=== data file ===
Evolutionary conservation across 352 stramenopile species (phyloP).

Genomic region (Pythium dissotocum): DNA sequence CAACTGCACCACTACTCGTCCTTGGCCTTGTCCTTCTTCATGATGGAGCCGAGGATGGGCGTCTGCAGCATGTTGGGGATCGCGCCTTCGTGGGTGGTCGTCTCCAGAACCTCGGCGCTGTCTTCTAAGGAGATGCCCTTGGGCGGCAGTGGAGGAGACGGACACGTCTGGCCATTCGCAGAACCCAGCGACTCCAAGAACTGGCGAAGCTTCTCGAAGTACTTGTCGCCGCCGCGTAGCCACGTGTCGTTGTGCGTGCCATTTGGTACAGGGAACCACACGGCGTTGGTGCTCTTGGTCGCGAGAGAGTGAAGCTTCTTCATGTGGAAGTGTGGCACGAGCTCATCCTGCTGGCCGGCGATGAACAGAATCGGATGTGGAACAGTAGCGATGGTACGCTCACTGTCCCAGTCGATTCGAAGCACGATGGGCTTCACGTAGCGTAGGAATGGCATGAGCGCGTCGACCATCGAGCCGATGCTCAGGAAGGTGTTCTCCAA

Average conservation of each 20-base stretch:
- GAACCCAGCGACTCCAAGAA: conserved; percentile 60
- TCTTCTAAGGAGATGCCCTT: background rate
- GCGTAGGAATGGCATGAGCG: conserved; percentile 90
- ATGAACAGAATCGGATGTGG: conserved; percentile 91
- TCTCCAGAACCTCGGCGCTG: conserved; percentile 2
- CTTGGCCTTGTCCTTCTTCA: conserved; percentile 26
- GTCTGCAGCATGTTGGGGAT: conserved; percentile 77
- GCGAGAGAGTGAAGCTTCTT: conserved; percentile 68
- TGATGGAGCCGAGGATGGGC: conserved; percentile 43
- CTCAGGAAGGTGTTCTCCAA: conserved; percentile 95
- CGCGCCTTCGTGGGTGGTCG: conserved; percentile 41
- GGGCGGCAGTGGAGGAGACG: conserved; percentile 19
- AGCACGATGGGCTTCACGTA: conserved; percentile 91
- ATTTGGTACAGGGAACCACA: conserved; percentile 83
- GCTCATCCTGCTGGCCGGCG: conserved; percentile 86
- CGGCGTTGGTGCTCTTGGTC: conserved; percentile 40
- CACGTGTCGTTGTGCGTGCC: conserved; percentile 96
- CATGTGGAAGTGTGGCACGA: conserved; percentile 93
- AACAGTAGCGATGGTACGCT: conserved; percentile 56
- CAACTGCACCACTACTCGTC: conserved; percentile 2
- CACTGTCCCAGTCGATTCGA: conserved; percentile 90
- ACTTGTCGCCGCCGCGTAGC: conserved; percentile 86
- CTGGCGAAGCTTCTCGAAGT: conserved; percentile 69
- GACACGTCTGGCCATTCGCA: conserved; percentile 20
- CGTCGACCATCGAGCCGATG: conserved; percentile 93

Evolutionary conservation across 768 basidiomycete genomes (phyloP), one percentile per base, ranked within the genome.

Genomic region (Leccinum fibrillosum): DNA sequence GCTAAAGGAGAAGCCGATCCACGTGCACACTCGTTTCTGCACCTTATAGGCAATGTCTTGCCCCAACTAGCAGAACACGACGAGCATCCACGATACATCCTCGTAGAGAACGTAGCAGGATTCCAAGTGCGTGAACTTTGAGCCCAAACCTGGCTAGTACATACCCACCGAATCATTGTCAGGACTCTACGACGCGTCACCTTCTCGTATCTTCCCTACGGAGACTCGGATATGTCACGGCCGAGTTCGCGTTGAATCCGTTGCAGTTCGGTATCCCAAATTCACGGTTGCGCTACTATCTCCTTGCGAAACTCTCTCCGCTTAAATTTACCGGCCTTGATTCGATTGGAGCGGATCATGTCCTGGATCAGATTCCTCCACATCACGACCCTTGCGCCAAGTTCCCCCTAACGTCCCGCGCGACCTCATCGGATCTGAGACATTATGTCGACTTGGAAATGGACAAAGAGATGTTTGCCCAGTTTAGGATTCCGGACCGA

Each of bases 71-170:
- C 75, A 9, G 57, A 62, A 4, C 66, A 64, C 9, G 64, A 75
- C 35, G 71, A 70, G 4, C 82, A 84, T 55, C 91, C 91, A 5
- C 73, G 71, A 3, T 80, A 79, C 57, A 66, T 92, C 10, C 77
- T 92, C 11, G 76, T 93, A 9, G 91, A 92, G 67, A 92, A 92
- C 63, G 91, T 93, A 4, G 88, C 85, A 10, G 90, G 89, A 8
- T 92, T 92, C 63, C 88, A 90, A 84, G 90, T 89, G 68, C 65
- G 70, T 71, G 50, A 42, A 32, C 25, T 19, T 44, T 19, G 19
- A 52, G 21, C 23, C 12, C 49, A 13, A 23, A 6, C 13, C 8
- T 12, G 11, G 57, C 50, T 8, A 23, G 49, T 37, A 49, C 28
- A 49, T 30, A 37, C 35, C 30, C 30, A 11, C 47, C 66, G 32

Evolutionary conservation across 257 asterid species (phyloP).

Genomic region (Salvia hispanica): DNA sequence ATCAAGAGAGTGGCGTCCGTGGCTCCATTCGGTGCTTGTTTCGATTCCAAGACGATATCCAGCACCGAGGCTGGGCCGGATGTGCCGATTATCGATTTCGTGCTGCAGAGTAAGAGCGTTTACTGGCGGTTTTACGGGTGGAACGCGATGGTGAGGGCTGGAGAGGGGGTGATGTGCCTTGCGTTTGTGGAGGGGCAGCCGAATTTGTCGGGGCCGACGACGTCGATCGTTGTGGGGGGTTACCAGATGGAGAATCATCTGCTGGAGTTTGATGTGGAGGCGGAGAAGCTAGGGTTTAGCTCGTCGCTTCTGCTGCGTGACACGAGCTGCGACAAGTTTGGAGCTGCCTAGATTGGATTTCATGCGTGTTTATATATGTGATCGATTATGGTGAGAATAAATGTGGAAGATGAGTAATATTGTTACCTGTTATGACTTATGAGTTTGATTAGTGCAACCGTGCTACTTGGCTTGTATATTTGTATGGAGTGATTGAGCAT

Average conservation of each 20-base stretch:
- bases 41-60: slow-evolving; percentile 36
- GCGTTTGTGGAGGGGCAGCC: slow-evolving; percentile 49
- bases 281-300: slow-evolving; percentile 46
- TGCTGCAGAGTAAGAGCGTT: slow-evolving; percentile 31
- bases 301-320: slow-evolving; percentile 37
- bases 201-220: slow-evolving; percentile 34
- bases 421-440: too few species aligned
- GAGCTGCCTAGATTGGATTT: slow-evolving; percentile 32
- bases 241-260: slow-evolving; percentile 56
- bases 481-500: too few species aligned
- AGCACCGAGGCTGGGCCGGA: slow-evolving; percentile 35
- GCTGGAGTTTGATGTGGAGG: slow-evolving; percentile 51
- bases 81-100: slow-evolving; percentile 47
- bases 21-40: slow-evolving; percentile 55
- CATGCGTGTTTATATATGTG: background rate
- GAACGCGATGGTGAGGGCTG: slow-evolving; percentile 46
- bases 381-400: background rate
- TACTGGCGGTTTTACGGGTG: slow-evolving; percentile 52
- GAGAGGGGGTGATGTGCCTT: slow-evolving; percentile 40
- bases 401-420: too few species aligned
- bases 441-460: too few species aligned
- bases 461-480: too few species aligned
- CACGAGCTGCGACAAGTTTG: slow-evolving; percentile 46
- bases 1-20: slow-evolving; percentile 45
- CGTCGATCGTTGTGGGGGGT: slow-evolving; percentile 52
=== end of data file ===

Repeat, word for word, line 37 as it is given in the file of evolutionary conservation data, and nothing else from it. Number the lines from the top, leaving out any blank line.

- T 92, T 92, C 63, C 88, A 90, A 84, G 90, T 89, G 68, C 65